Antibacterial Hand Soaps Banned
Public health experts have warned for years that antibacterial soaps may be doing the public more harm than good.
They believe that the products are no more effective than washing with ordinary soap and water and may pose health hazards including promoting drug-resistant infections and affecting hormones in children.
With their long-term safety and effectiveness unproven, last week the F.D.A. banned antibacterial soaps for consumers that contain triclosan, trilocarban and 17 other antibacterial chemicals.
The chemicals have been found in breast milk, blood, urine, dust, water, and newborn babies.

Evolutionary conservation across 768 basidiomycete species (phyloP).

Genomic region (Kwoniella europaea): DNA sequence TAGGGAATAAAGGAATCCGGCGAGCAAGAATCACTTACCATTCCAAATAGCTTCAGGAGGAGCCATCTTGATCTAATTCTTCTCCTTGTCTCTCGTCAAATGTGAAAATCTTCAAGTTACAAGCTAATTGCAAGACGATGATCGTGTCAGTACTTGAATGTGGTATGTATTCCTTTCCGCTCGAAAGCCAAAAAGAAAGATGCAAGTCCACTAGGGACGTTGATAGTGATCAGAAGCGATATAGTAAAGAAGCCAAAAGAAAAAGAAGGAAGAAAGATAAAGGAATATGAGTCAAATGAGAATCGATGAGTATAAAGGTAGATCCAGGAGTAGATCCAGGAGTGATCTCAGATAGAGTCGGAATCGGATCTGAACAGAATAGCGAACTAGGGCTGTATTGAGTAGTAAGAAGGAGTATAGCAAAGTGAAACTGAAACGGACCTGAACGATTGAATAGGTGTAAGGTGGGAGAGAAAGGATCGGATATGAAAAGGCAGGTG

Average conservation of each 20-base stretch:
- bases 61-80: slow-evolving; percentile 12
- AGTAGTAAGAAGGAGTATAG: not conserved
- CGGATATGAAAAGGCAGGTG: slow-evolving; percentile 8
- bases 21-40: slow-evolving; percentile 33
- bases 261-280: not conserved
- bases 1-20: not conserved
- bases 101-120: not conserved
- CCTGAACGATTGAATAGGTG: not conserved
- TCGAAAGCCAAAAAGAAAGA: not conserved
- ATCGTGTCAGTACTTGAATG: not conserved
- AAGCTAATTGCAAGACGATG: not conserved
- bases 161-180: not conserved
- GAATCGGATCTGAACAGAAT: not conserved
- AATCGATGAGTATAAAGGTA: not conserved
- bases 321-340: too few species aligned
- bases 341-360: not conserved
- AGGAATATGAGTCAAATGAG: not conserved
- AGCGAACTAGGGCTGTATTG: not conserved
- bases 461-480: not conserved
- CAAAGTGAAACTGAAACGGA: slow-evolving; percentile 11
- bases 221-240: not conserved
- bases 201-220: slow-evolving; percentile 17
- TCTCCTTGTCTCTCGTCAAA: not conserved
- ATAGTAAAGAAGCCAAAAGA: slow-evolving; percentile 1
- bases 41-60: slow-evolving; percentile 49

The ban will affect about 40 percent of hand washes and soaps. Other products may continue to contain the chemicals, including Colgate Total toothpaste. The agency is also studying the safety and efficacy of hand sanitizers and wipes.
Here is a list of the 19 newly banned chemicals:
- Iodine complex (ammonium ether sulfate and polyoxyethylene sorbitan monolaurate)
- Iodine complex (phosphate ester of alkylaryloxy polyethylene glycol)
- Nonylphenoxypoly (ethyleneoxy) ethanoliodine
- Poloxamer-iodine complex
- Povidone-iodine 5 to 10 percent
- Undecoylium chloride iodine complex
- Methylbenzethonium chloride
- Phenol (greater than 1.5 percent)
- Phenol (less than 1.5 percent) 16
- Secondary amyltricresols
- Sodium oxychlorosene
- Triple dye
To learn more about the F.D.A. ban go to: http://www.npr.org/sections/health-shots/2016/09/02/492394717/fda-bans-19-chemicals-used-in-antibacterial-soaps